View full screen - View 1 of Lot 508. Woman of Algiers on a Veranda.
508

Frederick Arthur Bridgman

Woman of Algiers on a Veranda

Estimate:

30,000 to - 50,000 USD

Property of a Private Midwestern Collector

Frederick Arthur Bridgman

Frederick Arthur Bridgman

Woman of Algiers on a Veranda

Woman of Algiers on a Veranda

Estimate:

30,000 to - 50,000 USD

Lot sold:

32,760

USD

Property of a Private Midwestern Collector

Frederick Arthur Bridgman

American

1847 - 1928

Woman of Algiers on a Veranda


signed and dated F.A. Bridgman/1893 (lower left)

oil on canvas

canvas: 26⅜ by 18¼ in.; 67 by 46.5 cm

framed: 32¼ by 23⅞ in.; 82 by 63.6 cm


We thank Ilene Susan Fort, Ph.D., F. A. Bridgman authority, and Curator Emerita of American Art, Los Angeles County Museum of Art, for contributing to this catalogue entry and for confirming the authenticity of this work. 

The following condition report was kindly provided by Simon Parkes Art Conservation, Inc.: This work is unlined and stretched on its original stretcher. The paint layer is clean and varnished. There is a small reinforcement on the reverse corresponding to a thin vertical line of retouches at the base of the wall in the lower left, measuring about 1 ½ inches. There are also two reinforcements in the upper center. One corresponds to a restoration in the trees in the upper left, which shows rather broad retouches under ultraviolet light. The other supports a restored T-shaped break in the canvas, with the horizontal arm crossing the neck of the figure and the vertical arm running through the hair to the right of the head; this break is slightly raised.



The lot is sold in the condition it is in at the time of sale. The condition report is provided to assist you with assessing the condition of the lot and is for guidance only. Any reference to condition in the condition report for the lot does not amount to a full description of condition. The images of the lot form part of the condition report for the lot. Certain images of the lot provided online may not accurately reflect the actual condition of the lot. In particular, the online images may represent colors and shades which are different to the lot's actual color and shades. The condition report for the lot may make reference to particular imperfections of the lot but you should note that the lot may have other faults not expressly referred to in the condition report for the lot or shown in the online images of the lot. The condition report may not refer to all faults, restoration, alteration or adaptation. The condition report is a statement of opinion only. For that reason, the condition report is not an alternative to taking your own professional advice regarding the condition of the lot. NOTWITHSTANDING THIS ONLINE CONDITION REPORT OR ANY DISCUSSIONS CONCERNING A LOT, ALL LOTS ARE OFFERED AND SOLD "AS IS" IN ACCORDANCE WITH THE CONDITIONS OF SALE/BUSINESS APPLICABLE TO THE RESPECTIVE SALE.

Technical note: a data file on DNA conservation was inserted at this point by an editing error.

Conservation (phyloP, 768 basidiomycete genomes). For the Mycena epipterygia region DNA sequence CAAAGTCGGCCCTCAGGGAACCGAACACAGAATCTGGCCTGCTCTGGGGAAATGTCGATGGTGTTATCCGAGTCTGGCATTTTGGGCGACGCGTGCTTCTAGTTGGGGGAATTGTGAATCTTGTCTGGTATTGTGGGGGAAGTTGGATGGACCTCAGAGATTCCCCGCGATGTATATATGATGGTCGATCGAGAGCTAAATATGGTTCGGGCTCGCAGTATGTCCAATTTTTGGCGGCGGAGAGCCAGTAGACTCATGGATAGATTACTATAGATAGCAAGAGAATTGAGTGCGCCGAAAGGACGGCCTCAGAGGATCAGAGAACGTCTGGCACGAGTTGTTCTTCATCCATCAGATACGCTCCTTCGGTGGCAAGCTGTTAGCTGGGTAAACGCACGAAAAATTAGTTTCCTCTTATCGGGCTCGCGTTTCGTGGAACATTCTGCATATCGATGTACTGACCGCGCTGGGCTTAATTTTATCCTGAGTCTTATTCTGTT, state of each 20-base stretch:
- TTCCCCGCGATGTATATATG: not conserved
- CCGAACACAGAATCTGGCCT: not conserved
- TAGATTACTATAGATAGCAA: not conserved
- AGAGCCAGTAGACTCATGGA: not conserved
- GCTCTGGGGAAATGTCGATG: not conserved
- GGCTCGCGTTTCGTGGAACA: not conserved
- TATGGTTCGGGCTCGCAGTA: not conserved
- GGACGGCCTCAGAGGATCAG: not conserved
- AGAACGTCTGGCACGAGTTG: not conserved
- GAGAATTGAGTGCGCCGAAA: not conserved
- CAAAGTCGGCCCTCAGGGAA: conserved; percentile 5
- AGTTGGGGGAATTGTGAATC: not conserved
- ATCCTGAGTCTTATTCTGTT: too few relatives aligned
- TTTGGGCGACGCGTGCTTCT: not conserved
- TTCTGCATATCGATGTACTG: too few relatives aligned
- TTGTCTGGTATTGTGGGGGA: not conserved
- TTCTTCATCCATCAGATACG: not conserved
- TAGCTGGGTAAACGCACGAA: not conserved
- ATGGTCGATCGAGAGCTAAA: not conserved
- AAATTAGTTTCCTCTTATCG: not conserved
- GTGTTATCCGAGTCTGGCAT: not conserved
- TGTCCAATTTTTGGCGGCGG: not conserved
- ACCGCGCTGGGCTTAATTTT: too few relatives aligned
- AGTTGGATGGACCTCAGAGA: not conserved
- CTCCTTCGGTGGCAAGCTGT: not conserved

Private collection
Acquired from the above by the present owner

Standing on a sun-dappled veranda, Frederick A. Bridgman’s raven-haired beauty wears a diaphanous white and gold blouse and salwar trousers. She is richly bejeweled, with both wrists encircled by bracelets and her décolletage highlighted by a golden necklace, while her hair is encircled by a golden headband. The shade of a large tree, and her feathered fan, promise a moment of cool on a hot day.


Bridgman treated this subject three times, with the present work being the largest composition. The earliest version, dated 1886 (Private collection), is thinly painted and may be an oil sketch created in Algiers. It shares many compositional elements with the present work, such as the large tree, colorful flowers and distant architecture, but the figure on the veranda is a mirror image. The third version (location unknown) repeats the pose, facial expression, and most of the attire of the present work’s model, but Bridgman has placed her standing before a tree in a walled garden.


Bridgman did not initially set out to be an Orientalist. His artistic ambitions took him from New York to the artists’ colony in Pont-Aven in Brittany; thanks to the assistance of fellow artist Thomas Eakins, Bridgman shortly found himself in the enviable position of studying under Jean-Léon Gérôme where he would become one of his best pupils at the École des Beaux-Arts in Paris. Following his first trip to Cairo and Algeria in 1872, Bridgman turned almost exclusively to painting scenes of Egyptian and Algerian life. While staying with his family at the Hôtel de l'Orient in the Mustapha Supérieur quarter of Algiers, he used the services of a local guide, Belkassem, to gain access to private houses where he observed and painted from daily life. Bridgman's experiences in Algeria, and his prolific creative output, led to the publication of his book, Winters in Algiers, illustrated with woodcuts after the artist's drawings and paintings.